When more than one million people repeatedly take to the streets and protest against a democratically elected government, something significant is happening, even if the mainstream media tries to minimize it. Few pundits thought that French President François Hollande would ignite a social firestorm simply by fulfilling his electoral promise to legalize homosexual marriage. Some of the questions for those witnessing the outrage in France over the issue are: Why have we not seen the same kind of societal rejection of same-sex marriage in the 13 other nations that have passed such legislation? Is the flame of moral conscience and family values more alive in France than elsewhere?
The answer to the latter question appears to be yes. The more interesting follow-up question is why? I think a large part of the reason is demographic. France has the highest fertility in Europe, better than practically every other industrialized country, with 2.08 children per woman. Drilling down into the societal average, however, one finds that not all groups are having the same number of children. As in the United States, social liberals in France have none to one child on average while social conservatives have two or more children. There is no doubt that immigrants and traditional Catholics are having larger families than the French average, and this is leading to practical social consequences.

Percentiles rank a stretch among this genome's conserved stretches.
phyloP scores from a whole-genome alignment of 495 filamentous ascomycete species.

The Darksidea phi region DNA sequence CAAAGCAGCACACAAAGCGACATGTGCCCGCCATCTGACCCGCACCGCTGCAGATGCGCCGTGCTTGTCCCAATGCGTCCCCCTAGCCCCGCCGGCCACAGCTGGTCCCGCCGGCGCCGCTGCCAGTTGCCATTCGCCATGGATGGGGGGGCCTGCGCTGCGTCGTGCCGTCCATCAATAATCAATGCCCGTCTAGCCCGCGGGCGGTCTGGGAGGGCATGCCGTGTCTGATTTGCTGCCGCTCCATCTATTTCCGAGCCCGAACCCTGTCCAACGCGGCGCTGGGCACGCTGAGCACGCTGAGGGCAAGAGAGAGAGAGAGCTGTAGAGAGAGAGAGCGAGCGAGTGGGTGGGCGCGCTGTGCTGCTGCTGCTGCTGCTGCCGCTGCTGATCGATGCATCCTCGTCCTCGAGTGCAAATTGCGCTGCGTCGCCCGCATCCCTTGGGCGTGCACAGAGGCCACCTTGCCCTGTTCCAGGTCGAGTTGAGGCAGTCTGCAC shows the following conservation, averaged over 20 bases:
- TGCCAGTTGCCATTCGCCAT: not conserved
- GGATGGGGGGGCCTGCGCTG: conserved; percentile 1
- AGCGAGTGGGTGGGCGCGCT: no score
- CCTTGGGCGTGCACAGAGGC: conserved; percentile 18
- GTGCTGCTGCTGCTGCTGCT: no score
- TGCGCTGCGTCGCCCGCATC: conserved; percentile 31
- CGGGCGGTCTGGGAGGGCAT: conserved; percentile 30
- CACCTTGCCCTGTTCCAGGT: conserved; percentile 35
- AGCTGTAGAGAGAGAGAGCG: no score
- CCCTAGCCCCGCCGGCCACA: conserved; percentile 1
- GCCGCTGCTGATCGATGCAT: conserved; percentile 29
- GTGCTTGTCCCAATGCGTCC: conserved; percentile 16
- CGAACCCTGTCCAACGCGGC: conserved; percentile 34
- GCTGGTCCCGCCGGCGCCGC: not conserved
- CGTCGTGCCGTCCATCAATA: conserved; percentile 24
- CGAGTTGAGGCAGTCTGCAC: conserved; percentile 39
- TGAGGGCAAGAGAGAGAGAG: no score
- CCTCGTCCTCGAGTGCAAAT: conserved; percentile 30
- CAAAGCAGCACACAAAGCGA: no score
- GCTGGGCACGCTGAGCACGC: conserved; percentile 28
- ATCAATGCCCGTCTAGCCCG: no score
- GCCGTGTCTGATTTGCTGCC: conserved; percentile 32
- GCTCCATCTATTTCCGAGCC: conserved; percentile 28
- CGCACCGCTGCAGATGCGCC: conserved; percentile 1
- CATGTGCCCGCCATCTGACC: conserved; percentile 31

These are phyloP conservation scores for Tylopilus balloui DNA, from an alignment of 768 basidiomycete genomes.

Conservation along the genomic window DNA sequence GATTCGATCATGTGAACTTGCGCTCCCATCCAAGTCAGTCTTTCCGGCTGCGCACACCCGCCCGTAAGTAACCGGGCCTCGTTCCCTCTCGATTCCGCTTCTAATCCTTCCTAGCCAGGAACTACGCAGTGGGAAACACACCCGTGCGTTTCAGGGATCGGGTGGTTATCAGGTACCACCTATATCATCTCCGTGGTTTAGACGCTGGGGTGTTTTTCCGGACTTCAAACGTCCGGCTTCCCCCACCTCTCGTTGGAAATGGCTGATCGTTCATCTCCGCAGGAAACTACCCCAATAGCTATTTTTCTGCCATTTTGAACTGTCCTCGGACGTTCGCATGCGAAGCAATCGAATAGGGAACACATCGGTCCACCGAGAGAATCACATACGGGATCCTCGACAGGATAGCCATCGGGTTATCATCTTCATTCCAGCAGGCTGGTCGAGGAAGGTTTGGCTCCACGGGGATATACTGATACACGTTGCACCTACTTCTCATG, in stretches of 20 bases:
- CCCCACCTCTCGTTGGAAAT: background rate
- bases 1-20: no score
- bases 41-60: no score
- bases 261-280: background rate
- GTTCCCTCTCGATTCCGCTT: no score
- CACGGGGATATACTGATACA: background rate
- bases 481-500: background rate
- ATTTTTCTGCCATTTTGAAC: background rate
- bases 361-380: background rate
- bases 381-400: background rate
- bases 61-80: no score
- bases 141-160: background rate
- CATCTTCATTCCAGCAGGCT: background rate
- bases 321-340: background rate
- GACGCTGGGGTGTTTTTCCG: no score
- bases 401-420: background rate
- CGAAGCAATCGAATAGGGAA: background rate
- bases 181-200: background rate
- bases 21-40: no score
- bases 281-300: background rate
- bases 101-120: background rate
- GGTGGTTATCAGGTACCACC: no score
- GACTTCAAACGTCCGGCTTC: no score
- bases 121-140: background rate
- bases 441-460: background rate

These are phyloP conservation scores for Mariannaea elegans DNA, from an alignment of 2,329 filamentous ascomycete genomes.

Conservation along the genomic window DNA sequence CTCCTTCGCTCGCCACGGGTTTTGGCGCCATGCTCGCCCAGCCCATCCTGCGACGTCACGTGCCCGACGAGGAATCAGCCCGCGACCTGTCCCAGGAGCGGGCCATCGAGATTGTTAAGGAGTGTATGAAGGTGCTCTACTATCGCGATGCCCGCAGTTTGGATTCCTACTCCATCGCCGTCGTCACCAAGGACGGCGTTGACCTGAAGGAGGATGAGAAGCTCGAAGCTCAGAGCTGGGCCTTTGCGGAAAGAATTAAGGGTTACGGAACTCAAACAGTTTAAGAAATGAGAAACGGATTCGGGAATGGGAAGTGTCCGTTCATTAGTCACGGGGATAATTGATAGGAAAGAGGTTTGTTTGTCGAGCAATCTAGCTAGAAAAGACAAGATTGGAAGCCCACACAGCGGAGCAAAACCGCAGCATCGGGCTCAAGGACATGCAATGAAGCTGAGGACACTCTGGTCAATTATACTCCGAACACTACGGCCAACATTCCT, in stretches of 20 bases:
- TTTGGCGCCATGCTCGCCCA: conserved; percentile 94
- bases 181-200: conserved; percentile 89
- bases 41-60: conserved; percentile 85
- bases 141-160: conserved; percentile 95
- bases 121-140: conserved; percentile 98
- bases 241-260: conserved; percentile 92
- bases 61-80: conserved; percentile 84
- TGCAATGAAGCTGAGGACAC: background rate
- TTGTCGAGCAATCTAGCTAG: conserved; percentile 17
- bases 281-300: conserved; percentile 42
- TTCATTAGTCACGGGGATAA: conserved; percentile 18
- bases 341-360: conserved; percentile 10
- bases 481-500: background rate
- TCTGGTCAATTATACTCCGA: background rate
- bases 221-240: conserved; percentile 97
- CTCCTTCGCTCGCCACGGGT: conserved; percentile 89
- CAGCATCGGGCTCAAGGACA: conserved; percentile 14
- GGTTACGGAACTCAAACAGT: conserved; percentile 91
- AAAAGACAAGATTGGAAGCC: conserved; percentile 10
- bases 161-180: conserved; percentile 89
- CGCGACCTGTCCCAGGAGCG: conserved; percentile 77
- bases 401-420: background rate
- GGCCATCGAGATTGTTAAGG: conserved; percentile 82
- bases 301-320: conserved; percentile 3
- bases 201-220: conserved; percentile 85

The French pro-marriage marchers were sending a message that they are done meekly submitting to the liberal agenda. We may indeed be witnessing the end of the age when leftists imposed with impunity on the whole of society whatever they wished. One protestor told a reporter that he wanted to be able to say I was here in May 2013. He was making a cultural reference to May 1968, when large and violent protests brought down the government and started a social revolution that eventually included free love, divorce and abortion on demand. There is a clear before and after in French society with an entire generation referred to as 68ers.
La Manif Pour Tous could herald the beginning of a new era, one with a traditional social program. A growing conservative cohort of French under the age of 40 is rejecting the liberal values of the 1968 generation. Among the large population of immigrants, this protest against the current French liberal order, especially unemployment and social exclusion, turned violent in 2005 and 2012. La Manif Pour Tous represents a much more organized and politically potent movement. Over 12,000 French mayors for instance came out in support and announced that they would refuse to celebrate same-sex marriages. The anti-homosexual marriage protests covered the entire country in hundreds of cities and towns and not just the capital, showing strong grass-roots support.